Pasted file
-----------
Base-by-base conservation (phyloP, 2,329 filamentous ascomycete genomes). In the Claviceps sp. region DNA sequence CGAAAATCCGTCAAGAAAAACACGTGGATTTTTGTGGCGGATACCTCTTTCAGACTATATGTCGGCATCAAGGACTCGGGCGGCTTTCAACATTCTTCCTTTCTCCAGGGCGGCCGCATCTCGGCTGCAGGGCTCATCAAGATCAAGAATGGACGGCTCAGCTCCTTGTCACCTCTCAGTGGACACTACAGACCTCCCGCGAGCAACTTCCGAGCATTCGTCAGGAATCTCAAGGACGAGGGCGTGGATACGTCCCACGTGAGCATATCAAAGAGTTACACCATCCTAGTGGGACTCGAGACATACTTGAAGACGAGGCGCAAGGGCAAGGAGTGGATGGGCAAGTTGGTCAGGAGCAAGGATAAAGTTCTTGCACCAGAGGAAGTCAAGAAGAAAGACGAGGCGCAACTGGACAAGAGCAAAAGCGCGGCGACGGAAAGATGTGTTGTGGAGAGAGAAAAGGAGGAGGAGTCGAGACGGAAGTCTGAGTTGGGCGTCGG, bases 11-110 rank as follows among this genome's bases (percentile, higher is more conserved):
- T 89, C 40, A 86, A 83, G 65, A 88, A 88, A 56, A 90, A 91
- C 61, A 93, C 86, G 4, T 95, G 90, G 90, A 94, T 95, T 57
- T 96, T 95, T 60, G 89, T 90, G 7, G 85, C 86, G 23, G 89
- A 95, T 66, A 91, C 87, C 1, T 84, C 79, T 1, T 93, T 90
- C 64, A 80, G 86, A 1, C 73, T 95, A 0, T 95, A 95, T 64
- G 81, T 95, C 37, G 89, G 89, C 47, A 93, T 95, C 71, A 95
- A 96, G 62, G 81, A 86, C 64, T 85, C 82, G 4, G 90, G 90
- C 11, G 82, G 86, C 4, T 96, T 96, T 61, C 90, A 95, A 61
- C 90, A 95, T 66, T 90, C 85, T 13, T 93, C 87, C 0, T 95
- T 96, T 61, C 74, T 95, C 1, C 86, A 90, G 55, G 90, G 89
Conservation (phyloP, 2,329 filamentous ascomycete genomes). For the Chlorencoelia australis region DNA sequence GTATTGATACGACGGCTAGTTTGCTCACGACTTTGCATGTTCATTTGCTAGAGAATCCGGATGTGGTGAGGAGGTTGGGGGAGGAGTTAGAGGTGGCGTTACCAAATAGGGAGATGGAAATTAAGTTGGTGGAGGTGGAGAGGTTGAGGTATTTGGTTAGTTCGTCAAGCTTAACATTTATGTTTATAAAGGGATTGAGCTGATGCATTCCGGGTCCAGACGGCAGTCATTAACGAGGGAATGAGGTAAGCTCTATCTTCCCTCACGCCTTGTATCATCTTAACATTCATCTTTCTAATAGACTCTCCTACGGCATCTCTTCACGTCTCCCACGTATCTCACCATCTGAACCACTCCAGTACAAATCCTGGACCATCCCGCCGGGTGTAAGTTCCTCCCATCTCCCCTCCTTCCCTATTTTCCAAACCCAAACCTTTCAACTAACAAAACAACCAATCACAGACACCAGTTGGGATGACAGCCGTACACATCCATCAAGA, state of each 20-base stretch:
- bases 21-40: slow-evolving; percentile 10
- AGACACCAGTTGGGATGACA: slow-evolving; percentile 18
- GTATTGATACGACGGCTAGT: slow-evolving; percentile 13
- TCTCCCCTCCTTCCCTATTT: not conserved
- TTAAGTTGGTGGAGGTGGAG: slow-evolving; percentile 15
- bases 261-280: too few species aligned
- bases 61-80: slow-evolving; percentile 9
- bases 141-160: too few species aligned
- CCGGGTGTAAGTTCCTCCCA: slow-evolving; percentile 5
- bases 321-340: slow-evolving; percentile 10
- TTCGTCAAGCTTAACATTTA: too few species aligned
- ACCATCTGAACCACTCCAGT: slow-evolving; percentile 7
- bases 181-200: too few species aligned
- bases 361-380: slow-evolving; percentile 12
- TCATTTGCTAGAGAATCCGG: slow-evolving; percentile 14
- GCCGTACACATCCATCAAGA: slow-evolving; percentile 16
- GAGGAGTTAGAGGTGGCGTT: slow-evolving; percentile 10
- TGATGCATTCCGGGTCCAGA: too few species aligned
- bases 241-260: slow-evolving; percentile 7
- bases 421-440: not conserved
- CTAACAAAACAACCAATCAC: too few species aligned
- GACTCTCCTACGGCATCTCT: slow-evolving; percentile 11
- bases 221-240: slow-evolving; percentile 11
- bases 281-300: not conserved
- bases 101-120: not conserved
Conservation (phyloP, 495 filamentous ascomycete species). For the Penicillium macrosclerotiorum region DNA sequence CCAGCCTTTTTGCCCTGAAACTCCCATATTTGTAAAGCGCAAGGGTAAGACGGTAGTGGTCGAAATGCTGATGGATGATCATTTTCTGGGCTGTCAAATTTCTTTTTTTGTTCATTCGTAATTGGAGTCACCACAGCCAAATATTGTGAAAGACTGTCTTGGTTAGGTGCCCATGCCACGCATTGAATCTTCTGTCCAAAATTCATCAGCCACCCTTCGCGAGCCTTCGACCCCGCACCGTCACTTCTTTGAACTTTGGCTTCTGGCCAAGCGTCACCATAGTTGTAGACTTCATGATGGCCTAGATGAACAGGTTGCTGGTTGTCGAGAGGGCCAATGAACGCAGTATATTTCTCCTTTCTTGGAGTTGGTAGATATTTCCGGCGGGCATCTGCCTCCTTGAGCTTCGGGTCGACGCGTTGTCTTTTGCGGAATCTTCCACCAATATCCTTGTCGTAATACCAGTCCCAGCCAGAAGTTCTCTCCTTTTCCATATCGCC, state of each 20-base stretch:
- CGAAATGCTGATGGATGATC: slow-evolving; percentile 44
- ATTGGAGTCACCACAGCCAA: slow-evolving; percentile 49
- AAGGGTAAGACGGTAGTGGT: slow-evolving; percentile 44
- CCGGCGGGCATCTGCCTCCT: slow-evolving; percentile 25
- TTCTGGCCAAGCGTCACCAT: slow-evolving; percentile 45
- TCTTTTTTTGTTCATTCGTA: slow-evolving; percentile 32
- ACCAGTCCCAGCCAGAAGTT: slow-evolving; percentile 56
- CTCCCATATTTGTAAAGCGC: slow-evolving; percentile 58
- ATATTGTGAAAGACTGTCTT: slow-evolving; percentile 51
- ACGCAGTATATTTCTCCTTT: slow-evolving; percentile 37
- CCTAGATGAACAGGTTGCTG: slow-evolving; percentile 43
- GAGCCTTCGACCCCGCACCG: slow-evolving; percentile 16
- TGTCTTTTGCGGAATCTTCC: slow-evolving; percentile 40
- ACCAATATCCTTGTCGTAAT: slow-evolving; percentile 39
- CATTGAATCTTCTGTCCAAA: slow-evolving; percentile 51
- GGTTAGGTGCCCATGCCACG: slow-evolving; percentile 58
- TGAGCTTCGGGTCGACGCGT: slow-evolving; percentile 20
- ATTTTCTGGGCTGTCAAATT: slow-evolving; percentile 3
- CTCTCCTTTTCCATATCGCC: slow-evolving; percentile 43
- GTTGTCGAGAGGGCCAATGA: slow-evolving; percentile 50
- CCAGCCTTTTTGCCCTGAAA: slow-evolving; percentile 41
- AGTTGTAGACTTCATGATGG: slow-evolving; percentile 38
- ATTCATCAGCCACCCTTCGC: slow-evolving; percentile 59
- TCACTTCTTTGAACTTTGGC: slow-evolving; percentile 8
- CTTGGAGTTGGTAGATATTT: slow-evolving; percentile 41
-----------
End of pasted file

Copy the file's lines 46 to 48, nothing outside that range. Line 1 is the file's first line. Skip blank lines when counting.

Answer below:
- CTCCCATATTTGTAAAGCGC: slow-evolving; percentile 58
- ATATTGTGAAAGACTGTCTT: slow-evolving; percentile 51
- ACGCAGTATATTTCTCCTTT: slow-evolving; percentile 37